Micro is a modern console based text editor, written in Go. Version 1.0.0 has been recently released. It’s cross-platform (installs as a single binary) and supports a variety of features:
- Easy to use and to install
- No dependencies or external files are needed — just the binary you can download further down the page
- Common keybindings (ctrl-s, ctrl-c, ctrl-v, ctrl-z…)
- Keybindings can be rebound to your liking
- Sane defaults
- You shouldn’t have to configure much out of the box (and it is extremely easy to configure)
- Splits and tabs
- Extremely good mouse support
- This means mouse dragging to create a selection, double click to select by word, and triple click to select by line
- Cross platform (It should work on all the platforms Go runs on)
- Note that while Windows is supported, there are still some bugs that need to be worked out
- Plugin system (plugins are written in Lua)
- Persistent undo
- Automatic linting and error notifications
- Syntax highlighting (for over 75 languages!)
- Colorscheme support
- By default, micro comes with 16, 256, and true color themes.
- True color support (set the
MICRO_TRUECOLOR env variable to 1 to enable it)
- Copy and paste with the system clipboard
- Small and simple
- Easily configurable
- Common editor things such as undo/redo, line numbers, unicode support…
Although not yet implemented, I hope to add more features such as autocompletion, and multiple cursors in the future.
If you are looking for a new editor, give Micro a try.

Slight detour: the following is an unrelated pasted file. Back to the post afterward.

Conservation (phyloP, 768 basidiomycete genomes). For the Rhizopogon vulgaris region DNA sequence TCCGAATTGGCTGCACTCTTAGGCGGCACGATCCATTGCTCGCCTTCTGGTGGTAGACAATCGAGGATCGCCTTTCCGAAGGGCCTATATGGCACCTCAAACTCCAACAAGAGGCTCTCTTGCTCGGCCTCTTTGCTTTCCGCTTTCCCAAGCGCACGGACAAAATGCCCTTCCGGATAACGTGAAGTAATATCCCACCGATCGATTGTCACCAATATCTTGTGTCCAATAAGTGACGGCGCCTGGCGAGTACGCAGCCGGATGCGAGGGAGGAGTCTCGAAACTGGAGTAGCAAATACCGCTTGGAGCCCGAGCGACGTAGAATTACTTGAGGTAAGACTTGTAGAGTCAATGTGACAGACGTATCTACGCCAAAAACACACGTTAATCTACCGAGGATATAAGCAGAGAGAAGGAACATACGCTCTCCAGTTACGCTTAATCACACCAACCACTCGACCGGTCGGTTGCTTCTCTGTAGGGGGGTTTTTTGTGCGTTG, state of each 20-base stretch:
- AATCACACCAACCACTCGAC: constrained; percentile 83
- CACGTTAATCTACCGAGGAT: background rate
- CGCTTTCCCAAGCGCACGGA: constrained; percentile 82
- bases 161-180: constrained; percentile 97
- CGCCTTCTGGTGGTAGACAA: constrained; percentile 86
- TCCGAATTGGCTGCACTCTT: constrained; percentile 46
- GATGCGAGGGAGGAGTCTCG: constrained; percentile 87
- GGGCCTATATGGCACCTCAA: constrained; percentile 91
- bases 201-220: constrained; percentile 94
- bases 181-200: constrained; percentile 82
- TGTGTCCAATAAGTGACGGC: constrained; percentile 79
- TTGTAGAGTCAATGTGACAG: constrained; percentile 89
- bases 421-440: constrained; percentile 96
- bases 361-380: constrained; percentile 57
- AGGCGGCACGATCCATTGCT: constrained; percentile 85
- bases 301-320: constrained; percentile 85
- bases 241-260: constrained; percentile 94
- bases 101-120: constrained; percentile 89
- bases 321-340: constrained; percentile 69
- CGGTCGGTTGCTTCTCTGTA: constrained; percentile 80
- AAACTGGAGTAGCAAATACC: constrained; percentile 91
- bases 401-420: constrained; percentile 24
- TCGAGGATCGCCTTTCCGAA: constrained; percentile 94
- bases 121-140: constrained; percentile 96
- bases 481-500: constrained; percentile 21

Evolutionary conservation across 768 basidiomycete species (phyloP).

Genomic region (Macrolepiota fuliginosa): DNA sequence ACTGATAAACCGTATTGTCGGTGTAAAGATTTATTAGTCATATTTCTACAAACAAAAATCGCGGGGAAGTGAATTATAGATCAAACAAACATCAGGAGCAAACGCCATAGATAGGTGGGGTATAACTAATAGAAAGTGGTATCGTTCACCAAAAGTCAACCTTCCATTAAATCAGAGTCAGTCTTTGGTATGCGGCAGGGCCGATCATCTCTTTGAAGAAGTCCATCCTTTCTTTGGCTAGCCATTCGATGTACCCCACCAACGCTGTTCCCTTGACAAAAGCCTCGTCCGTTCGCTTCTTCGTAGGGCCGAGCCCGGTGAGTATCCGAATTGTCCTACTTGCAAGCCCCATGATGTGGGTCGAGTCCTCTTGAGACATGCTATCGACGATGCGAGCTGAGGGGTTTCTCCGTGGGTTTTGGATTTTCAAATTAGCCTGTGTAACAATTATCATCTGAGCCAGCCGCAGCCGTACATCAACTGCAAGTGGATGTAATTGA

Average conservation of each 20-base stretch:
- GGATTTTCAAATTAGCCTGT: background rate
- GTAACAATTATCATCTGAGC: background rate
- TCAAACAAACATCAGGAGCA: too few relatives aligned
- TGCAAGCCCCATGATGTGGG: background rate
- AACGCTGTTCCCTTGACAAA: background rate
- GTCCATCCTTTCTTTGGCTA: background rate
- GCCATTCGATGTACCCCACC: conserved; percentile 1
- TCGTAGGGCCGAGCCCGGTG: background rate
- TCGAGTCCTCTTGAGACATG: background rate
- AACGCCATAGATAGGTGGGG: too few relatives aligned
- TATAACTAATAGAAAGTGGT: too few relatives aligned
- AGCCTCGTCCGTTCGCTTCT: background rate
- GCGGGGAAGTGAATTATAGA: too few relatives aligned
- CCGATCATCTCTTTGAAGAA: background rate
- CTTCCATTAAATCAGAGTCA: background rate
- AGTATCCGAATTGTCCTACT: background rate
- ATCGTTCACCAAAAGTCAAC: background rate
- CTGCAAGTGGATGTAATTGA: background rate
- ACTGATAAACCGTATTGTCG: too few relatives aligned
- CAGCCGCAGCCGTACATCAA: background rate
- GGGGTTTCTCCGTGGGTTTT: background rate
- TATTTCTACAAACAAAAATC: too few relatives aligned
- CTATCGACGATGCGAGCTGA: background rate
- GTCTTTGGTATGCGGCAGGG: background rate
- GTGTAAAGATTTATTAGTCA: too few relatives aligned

Here is a nice collection of screenshots (with some comments) from some really hardcore developers – people who are behind things like operating systems and programming languages, not the latest hipster startup that nobody will remember n three years. Better even, the screenshots were taken in 2002 and now, 13 years later, reiterated.
Two things I found interesting here:
- Pretty much everyone calls their setup “boring”, yet it’s obviously slow functional that very little changes over time.
- Some of these screenshots feature setups so basic, that for those people who are not too familiar with the applications used, it would be difficult to choose which screenshot is from 2002 and which one is from 2015.
And while I’m nowhere near that level of developer, I still have to say that my desktop hasn’t changed much in the last 13 years either. I am spending my days in the MATE Desktop Environment, which is a fork of Gnome to maintain the awesome Gnome 2 interface and not all that craziness of Gnome 3. And like many other people featured here, I mostly use the browser and a gadzillion of terminal windows for my work. I also have Vim keybindings burnt into my fingers, and I can’t imagine switching to something else ever. Here’s how it looks today.
I’m sure there must be a screenshot of my desktop from back in the days somewhere on this blog, but I don’t think I’ll find it.
Brackets – a modern, open source text editor that understands web design. By Adobe.
Best of Vim Tips – 15 Years of Vi + 8+ years of Vim and still learning.
Vim Awesome – awesome Vim plugins from across the universe
Here is a useful collection of one-liners in:
Via this interview.
TinyMCE 4.0 presentation
Making its way into WordPress, among other things…
This is not a production day-to-day ready software yet, but it’s a good start. You can check out the project from GitHub and play with the source code.
Via this Habrahabr article (in Russian) I’ve learned way more about Chrome DevTools than I knew before. Code snippets is a useful feature that is available in pretty much every code editor, but seems to be more useful in the environment, where the snippets can actually be executed. Also, Workspaces mapping of the resources in the browser session to the local files is a game changer. Watch this video to learn even more.